A YouGov poll out today, with the fieldwork having been done just last week, makes extremely sober reading for anyone within Labour or indeed anyone on the centre-left generally who isn’t down with Project Corbyn.
Labour members were asked if they thought Corbyn was doing well or badly as leader. The numbers are: WELL 72% BADLY 27% DK 1%. 53% of members think Labour are on course for victory at the next general election against 42% who do not think so. So around 20% of all Labour members think that Corbyn is doing well as leader but won’t win the next election, which is interesting.
When asked if there was another leadership contest who would get their first preference, 43% of Labour members choose Jeremy Corbyn. In second place is Andy Burnham – on 10%.
In short, Jeremy Corbyn is going nowhere and any attempted coup against him would fail. So what do the Labour moderates do now?
This is a remarkably difficult question to answer. A coup, as I say, will not work and they know it. This leaves two options, broadly. Either stick around and watch it all go down in flames while still on board, or split the party. Both are bad choices, and as any psychologist will tell you, trying to decide between two negative outcomes is one of the hardest things to do.
Having said that, one is definitely bad and one is just unbelievably risky. Sticking around offers no hope whatsoever, other than that somehow defeat in 2020 will bring the membership to its senses a la post-83. But it won’t – the defeat will be blamed on anyone but Corbyn. The Blairites, the right-wing media, the Zionist banking conspiracy, anyone but Jeremy and his platform. Either Corbyn will stick around or he’ll be replaced by a Corbynite.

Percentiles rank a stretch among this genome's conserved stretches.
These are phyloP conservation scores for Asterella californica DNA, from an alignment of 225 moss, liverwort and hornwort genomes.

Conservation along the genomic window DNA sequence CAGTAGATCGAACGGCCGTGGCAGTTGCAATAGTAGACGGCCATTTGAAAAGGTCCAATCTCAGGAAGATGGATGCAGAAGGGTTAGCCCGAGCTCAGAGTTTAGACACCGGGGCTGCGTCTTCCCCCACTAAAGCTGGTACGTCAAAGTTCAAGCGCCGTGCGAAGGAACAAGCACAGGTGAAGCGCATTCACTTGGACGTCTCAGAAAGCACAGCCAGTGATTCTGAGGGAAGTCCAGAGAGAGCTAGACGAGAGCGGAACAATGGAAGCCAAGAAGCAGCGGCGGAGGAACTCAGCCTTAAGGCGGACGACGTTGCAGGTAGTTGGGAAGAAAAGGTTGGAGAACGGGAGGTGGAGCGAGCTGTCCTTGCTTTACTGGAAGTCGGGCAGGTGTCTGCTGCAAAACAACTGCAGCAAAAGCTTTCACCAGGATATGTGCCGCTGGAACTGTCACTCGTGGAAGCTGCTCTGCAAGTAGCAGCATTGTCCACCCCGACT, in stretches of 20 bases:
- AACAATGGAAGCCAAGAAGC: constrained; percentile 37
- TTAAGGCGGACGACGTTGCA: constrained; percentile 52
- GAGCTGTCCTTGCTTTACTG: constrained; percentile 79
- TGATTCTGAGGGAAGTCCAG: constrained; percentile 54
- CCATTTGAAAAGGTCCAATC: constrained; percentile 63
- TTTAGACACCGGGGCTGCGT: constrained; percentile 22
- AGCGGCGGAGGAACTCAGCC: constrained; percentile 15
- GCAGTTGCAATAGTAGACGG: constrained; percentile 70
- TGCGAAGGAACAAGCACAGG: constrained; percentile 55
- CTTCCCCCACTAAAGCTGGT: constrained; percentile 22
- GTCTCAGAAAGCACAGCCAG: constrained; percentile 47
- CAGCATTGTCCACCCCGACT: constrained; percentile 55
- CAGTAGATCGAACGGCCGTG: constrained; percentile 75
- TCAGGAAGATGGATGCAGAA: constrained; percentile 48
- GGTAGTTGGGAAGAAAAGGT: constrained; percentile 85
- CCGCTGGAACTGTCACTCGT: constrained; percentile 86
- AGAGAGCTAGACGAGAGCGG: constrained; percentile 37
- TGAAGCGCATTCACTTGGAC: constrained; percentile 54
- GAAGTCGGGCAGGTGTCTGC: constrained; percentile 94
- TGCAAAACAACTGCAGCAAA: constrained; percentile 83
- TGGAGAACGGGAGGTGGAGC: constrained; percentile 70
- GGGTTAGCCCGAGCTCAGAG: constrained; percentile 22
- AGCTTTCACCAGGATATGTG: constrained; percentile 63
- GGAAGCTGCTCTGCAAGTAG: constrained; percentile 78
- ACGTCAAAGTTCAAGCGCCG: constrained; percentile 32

Having said that, speak to anyone involved in the SDP if you want to know how difficult it is to create a new political party. However badly Corbyn does as leader over the next few years, however alienated parts of the party’s traditional support base ebb away, he has time on his side. There are still places in England and Wales where a donkey with a red rosette pinned to it could win and that won’t change overnight. Or at least, it isn’t terribly likely.
It’s easy for me to say they should just go for it. Get a good chunk this time round, at least 100 MPs, and strike out on their own. But it’s not my career on the line and I’m not in the middle of it either. I’m glad I’m not either – the choice that faces a lot of the PLP at present is a horrible one.